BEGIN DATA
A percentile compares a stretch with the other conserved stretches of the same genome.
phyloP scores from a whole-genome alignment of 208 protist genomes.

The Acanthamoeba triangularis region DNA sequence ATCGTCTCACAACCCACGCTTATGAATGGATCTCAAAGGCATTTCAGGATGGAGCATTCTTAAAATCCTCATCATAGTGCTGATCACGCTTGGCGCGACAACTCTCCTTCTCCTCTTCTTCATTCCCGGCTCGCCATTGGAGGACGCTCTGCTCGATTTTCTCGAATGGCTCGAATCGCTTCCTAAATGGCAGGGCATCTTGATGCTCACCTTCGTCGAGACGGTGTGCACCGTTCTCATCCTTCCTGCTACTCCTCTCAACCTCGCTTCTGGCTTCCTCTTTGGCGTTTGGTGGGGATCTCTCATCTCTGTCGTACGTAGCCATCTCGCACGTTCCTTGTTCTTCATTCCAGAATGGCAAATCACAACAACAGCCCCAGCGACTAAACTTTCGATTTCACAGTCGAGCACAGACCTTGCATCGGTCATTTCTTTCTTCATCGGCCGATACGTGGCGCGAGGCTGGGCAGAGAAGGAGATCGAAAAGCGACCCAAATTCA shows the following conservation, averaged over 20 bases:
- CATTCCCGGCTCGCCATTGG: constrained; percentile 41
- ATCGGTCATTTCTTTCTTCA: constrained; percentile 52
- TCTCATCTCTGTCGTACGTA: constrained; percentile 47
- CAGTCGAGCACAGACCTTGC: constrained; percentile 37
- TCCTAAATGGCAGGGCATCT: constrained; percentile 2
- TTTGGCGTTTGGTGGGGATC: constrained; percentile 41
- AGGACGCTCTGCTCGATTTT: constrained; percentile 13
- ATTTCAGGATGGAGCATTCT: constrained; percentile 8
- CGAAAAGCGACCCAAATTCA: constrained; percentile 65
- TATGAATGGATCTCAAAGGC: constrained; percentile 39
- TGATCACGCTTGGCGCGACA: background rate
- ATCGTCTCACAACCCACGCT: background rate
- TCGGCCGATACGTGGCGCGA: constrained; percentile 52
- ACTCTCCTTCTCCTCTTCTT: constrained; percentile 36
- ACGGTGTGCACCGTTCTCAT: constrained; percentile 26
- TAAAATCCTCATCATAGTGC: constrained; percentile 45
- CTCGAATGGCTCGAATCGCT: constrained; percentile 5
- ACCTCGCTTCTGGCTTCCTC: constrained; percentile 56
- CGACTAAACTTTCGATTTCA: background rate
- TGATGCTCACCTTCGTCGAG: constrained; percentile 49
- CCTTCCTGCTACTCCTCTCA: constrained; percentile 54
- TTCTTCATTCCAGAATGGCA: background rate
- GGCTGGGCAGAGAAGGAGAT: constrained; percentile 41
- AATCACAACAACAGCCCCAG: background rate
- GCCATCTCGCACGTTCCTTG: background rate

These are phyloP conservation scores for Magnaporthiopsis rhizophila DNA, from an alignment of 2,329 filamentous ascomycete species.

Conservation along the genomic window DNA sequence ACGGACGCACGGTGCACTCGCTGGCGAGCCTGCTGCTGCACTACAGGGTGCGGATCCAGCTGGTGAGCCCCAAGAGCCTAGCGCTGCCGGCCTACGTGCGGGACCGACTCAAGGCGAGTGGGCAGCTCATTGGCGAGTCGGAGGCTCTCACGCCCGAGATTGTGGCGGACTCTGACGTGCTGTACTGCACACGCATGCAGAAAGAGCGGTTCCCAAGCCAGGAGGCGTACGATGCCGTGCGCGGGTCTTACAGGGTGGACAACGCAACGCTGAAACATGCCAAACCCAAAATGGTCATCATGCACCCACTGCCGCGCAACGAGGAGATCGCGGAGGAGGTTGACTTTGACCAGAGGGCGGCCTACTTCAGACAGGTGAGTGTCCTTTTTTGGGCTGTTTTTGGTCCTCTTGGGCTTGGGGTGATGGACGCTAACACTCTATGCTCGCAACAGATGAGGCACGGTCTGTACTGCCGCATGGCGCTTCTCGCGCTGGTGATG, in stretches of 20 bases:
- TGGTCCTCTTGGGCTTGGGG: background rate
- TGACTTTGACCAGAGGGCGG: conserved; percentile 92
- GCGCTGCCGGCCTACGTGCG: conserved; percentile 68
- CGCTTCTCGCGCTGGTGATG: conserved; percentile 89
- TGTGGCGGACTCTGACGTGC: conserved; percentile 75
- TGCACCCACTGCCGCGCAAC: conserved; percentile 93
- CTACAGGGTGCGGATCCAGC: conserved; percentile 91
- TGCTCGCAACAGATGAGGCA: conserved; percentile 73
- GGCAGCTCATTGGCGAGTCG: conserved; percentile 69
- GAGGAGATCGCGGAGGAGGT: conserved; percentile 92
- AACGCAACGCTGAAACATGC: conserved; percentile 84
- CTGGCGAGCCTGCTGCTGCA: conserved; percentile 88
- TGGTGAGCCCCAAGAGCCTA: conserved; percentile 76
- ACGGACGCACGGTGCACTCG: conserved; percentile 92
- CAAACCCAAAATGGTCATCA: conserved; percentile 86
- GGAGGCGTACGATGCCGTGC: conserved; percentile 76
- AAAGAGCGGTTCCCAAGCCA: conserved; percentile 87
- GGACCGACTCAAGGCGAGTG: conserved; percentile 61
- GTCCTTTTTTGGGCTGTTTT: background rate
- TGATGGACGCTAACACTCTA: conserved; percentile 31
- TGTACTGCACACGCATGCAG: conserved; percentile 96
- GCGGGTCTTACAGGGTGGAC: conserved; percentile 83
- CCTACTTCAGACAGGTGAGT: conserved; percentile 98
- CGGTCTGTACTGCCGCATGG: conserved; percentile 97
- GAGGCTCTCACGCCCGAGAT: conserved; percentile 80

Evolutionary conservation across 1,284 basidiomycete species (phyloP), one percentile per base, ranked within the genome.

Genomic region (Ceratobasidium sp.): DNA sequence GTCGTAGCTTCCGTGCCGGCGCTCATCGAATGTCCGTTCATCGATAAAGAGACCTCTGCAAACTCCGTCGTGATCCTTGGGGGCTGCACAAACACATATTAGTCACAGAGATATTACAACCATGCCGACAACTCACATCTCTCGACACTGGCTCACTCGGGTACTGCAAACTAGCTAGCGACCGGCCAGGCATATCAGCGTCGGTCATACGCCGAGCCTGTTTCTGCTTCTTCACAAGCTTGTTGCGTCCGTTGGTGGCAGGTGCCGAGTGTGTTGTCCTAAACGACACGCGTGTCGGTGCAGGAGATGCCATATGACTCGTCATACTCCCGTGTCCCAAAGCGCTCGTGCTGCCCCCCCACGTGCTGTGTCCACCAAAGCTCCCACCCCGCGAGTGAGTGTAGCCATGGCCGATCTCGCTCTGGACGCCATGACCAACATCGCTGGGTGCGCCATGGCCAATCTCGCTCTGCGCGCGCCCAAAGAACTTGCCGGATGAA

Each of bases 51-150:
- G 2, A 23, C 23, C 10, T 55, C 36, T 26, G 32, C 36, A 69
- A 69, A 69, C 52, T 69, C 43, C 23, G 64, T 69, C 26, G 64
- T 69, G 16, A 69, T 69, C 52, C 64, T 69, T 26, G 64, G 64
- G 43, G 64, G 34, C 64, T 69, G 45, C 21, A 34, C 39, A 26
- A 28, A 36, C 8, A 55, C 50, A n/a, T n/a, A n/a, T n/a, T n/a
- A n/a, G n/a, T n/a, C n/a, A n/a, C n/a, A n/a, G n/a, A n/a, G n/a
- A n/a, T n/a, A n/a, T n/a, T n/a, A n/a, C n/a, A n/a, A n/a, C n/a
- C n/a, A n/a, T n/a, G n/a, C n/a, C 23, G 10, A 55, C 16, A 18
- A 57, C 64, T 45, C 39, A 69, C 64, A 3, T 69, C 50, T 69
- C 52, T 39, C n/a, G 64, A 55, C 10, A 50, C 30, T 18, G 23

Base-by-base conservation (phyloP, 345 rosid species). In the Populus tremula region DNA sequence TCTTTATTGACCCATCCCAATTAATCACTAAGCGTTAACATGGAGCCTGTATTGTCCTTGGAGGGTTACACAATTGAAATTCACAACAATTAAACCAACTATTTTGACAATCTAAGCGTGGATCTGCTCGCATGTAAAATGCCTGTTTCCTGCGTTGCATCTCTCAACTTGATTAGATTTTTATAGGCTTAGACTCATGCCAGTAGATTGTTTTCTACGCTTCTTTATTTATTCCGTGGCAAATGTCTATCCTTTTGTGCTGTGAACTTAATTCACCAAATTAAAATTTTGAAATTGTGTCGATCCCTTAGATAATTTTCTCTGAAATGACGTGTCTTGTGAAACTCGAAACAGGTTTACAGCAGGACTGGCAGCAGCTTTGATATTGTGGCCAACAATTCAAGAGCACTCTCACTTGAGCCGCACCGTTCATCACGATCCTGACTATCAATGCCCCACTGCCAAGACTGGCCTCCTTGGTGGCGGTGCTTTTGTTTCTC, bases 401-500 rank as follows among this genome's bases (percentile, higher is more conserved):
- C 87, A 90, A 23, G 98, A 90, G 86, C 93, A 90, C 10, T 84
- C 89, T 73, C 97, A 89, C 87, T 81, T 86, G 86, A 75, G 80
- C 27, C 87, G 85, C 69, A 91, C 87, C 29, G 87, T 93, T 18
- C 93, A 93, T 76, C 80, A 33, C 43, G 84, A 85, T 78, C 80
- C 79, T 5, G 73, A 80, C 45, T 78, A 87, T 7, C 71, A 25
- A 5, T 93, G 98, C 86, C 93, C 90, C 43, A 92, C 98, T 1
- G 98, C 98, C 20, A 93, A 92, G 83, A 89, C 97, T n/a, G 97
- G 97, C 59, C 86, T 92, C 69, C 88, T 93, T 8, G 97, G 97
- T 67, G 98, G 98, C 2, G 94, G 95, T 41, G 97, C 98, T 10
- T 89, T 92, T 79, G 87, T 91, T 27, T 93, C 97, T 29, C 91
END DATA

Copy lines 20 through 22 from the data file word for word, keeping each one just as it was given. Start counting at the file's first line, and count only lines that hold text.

- CTCGAATGGCTCGAATCGCT: constrained; percentile 5
- ACCTCGCTTCTGGCTTCCTC: constrained; percentile 56
- CGACTAAACTTTCGATTTCA: background rate